Is it possible to open a play with women dressed in long homespun robes dancing in a circle round a campfire, chanting invocations to pagan gods, tossing mysterious herbs into the flames and anticipating wild sex – without everyone assuming we’re at a Stonehenge free festival in the late seventies?
answer is happily yes, thanks to the clever programming that runs through the
New Vic’s month-long Hoard Festival which opened this week.
The first of the first pair of one-act plays on the main stage, Unearthed, is a documentary-style account of the discovery six years ago near Lichfield of the largest hoard of Anglo-Saxon gold and silver metalwork ever found.
It’s put together from the many interviews writer and director Theresa Heskins conducted with people connected with the hoard, from metal detectorist Terry Herbert who discovered it to historian Michael Wood who gives us the latest theory on its origin, via archaeologists, curators, contemporary metalworkers, art students and casual visitors.
Actors repeat their characters’ comments verbatim which gives the play a naturalistic, down-to-earth, local feeling. Visually stunning projections in a circular space at the centre of the round stage help thread the vignettes together and repeatedly hit us with the ‘Wow’ factor at the heart of it all.
This leading play of the many in the festival manages to leave us with an intriguing sense of unanswered questions about the hoard, while moving tentatively towards a theory which invests it with mythical qualities. It often feels more like being told rather than shown; that this is exposition, not drama. But it serves like a prelude to a Wagnerian opera, giving us a multitude of leads for the dramas which will follow. We hear of seventh century women having a democratic voice in the decision making of their clan; of the threat from ‘nighthawks’ desecrating the site; even why we have a West Mercia police force.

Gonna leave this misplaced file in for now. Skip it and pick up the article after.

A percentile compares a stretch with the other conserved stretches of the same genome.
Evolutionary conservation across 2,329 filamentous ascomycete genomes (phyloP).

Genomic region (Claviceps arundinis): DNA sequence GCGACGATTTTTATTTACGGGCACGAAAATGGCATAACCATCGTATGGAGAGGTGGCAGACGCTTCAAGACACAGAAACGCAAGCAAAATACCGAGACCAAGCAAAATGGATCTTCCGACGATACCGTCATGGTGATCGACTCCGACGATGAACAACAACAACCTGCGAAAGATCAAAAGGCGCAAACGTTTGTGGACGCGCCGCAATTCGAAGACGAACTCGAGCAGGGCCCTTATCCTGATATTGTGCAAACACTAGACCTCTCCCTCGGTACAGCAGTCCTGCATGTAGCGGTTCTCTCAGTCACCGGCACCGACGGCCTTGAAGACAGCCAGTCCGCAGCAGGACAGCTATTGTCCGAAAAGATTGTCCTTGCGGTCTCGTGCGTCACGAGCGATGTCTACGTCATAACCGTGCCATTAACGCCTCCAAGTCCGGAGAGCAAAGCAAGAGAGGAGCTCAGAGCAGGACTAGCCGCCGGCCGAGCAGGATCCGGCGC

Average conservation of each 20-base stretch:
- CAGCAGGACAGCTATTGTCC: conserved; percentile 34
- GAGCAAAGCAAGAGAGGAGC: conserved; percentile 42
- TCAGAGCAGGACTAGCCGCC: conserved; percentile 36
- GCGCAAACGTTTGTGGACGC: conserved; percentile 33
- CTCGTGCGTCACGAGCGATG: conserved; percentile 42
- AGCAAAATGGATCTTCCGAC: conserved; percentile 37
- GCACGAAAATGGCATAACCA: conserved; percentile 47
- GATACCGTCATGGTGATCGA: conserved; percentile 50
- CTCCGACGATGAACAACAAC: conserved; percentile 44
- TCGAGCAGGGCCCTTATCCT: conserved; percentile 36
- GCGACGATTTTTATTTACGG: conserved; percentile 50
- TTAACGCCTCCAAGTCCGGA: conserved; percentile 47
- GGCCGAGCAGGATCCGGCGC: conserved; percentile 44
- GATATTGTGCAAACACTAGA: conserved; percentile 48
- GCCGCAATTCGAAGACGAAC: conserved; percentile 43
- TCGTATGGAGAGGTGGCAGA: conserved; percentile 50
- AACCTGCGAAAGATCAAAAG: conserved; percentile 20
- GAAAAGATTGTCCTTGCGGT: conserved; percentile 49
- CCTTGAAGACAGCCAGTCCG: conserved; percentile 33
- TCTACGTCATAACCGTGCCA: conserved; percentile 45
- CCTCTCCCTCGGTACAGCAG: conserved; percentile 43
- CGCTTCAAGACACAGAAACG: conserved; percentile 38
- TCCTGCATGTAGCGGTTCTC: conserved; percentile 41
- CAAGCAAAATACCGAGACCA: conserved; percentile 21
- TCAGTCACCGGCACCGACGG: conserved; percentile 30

The second play in this double-bill opens with the women dancing round that campfire in a small homestead near Lichfield in the reign of King Penda’s son Wulfhere. Written by Jemma Kennedy and directed by Gemma Fairlie, it is not shy, in its sixty minutes, of tackling major themes.
A nation state is emerging, with a new religion at its core. But it is being built on the spoils of war and the clan women know what their Anglo-Saxon gods want – “They want blood.” The new religion may bring mercy for a Christian slave, but threatens a loss of freedom for the clan women.
It’s a bold, ambitious drama. I was so convinced, rather than seeing it as inspired by the hoard I found myself picturing an early discussion where someone says “Fabulous ideas. Great set of characters. All we need now is a narrative thread to tie it all together – something like a hoard of treasure that has to be buried…”